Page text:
Former Argentina coach Edgardo Bauza
Juan Arango
Apr 26, 2017 · 5 min read

It’s been near a month since AFA decided on finally sacking Edgardo Bauza and it was on Wednesday where he decided to let the world EXACTLY how he felt.

Bauza gave an interview with Rosario daily La Capital and let the everything be known about his departure from the Albiceleste.

“I was already out before this new administration came in,” said Bauza. “They already had their replacement in as well.”

“I am not bothered by the fact that Sampaoli is coming to replace me. What does amuse me is the fact that he is denying it,” said Bauza. The still-Sevilla coach has denied that he has spoken to AFA president Claudio “Chiqui” Tapia when in fact his lawyers were the ones that met up with him while he was in Spain a couple of weeks ago.

Bauza was only able to win three matches with Argentina since taking over for Gerardo Martino last summer. They struggled to find results as losses to Paraguay, Brazil and Bolivia knocked the Albiceleste off course and they currently find themselves in fifth place with a crucial match against Uruguay in Montevideo in August.

Bauza also discussed and questioned the new Argentina coach’s professionalism. “It doesn’t bother me [that he is the new Argentina coach. It actually amuses me that he denies it. In a recent press conference he denied it by saying that there is a a coach working when I already knew that he had been in contact with AFA execs and people close to them for months.”

Bauza even referred to the comments made by former Colo Colo and Chilean national team coach Claudio Borghi. “I don’t see it as logical or ethical, but ethics in football always loses. I am not going to say that I shouldn’t answer a call from an executive, because it has happened to me. I was called up once by a club, and I will not mention any names, and I told them that while there is a coach in charge I would not speak with them”. Bauza then said that he contact the coach and told him that they were already looking to replace him. “I don’t think it was a bad thing for Sampaoli to speak with them. What I don’t think was right is for Sampaoli to not make things clear. I just wish him the best.”

There were a great deal of factors that were included in Bauza’s departure that should also be talked about. The way he handled the situation with his players. Bauza defended his players too much. At times his defense was even more indefensible than the team’s actual performance.

The most important example to bring to light were comments after the match against Chile. “We played 10 (out of 10) tonight.” For many it was an insult to get that type of analysis from a coach that played one of its worst matches of the qualifying campaign but were able to manage getting three points because of referee calls that were either close or non-existent.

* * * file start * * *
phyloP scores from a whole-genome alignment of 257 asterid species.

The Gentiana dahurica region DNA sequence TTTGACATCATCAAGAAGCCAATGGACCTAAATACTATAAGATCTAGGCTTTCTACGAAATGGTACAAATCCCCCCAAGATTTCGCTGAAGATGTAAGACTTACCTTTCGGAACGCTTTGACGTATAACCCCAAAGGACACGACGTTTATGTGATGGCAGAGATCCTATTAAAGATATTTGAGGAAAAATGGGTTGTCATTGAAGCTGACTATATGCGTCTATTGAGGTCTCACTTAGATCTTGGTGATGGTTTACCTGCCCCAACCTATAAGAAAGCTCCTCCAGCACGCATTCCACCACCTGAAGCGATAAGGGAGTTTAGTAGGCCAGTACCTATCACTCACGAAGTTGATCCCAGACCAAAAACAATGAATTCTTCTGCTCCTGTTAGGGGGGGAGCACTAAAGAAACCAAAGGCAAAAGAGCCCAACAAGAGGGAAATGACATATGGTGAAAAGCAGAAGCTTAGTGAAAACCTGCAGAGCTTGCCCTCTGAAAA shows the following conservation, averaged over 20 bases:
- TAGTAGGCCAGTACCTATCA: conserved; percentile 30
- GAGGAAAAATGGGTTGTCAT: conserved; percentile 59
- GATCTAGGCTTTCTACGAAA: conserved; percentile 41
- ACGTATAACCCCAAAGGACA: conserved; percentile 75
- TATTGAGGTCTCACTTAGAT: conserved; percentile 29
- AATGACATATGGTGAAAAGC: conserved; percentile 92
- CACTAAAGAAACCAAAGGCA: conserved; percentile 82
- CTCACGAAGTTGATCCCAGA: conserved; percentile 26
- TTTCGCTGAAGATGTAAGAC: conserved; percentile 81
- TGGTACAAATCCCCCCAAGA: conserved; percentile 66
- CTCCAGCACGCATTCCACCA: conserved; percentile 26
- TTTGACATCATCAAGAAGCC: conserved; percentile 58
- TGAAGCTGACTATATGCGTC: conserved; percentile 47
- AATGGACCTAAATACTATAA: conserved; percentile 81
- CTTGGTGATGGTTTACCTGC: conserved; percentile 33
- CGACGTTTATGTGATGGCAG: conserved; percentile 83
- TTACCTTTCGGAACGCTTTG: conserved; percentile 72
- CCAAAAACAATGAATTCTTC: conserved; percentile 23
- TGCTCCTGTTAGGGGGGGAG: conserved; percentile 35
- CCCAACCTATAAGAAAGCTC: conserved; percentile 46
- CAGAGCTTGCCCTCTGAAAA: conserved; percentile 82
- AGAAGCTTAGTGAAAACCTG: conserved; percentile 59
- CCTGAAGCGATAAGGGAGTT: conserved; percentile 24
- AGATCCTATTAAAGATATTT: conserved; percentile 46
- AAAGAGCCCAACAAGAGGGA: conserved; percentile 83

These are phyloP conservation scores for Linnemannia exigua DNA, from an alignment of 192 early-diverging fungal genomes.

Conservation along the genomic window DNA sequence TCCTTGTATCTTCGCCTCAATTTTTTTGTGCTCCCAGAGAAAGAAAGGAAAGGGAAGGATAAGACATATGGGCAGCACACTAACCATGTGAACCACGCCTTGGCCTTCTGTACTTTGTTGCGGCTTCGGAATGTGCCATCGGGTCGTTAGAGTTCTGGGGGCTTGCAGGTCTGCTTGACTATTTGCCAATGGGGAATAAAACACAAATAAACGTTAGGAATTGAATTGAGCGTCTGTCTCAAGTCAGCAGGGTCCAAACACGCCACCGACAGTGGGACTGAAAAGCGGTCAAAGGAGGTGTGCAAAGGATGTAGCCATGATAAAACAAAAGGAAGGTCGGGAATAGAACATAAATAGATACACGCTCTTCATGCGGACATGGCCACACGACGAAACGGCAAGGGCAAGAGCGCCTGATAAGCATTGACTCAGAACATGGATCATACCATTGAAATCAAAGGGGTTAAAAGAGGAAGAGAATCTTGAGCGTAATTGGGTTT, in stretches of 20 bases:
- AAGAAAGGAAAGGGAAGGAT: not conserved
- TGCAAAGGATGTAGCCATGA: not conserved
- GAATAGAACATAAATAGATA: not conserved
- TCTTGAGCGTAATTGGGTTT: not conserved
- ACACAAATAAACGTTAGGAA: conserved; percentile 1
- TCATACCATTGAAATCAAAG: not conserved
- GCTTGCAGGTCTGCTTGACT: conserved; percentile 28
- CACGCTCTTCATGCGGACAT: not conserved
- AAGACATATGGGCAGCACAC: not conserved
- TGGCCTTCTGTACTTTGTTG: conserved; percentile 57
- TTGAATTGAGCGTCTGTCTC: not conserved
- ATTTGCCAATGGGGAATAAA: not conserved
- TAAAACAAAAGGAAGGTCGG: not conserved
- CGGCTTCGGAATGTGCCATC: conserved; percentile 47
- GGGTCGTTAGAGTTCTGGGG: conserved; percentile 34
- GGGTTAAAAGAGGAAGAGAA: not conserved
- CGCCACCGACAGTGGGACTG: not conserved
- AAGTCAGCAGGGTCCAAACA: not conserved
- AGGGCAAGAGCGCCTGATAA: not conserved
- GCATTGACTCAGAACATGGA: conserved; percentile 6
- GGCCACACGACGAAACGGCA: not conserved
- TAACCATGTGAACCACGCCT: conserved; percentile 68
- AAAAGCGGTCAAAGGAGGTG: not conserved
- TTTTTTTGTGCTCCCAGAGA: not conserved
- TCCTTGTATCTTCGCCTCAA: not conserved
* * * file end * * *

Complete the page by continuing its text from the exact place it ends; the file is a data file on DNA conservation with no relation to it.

A few days later prior to leaving for Bolivia, he “recanted”.

“I made a mistake. I saw the match over again and we played 11 (out of 10).” That infuriated the press even more. There were other issues that were brought to light such as Bauza’s tactical disposition and his player selection. So to defend him based on his eight matches as Argentina coach would be ludicrous.

To defend him based on his resume and as a person that should be treated with respect and dignity, then we are talking about another story altogether. In the end that is what he did. He stayed on until he was told that his services were not needed- to his face. That was part of his conviction since he retired as a player and became a coach.

If one were to defend his results, it would be a ludicrous stand to take. Now if one were to defend his right as a person under contract to not be messed around with, that is a different story. For weeks on end Bauza would be told by AFA brass that he was going to remain as coach. At the same time, the press published reports that the same people giving Bauza his backing were contacting Jorge Sampaoli over at Sevilla, despite the Andalusian club’s request to cease and desist, AFA found other avenues to have the negotiations advance.

“Tapia told me that they wanted to go in a different direction and they they analyzed it and that is why they are making the decision,” said Bauza. “When we started to talk about the football end of it he didn’t say anything because they don’t have any idea of that part. They are all union bosses. His words didn’t have any logic.” That comment was in reference to Tapia’s background as part of one of the main leaders of the largest workers union in Argentina- the CGT- the Argentine Truckers Union. That union happens to be run by Independiente’s president, Hugo Moyano, who happens to be Chiqui Tapia’s father-in-law.

What Bauza did say in the end was that he was over it and he hopes that Sampaoli is capable of taking Argentina to the World Cup and winning it.

In terms of option, Bauza has various. His agent, Gustavo Lescovich mentioned a few weeks back that his client had about five offers on the table to take over in various places in places like Argentina, Mexico and the Middle East. Bauza’s name was recently brought up as a possible replacement for Paco Jémez over at Cruz Azul. He is also the top candidate to replace Gustavo Quinteros as Ecuador national team boss. So let the storylines go wild.

Juan Arango

Written by

Commentator/analyst. Contributor- Diario Sport, TALK Sport, Al-Jazeera, Sportsmax. Member FWA and NAHJ. You can listen to me on Beyond The Pitch.

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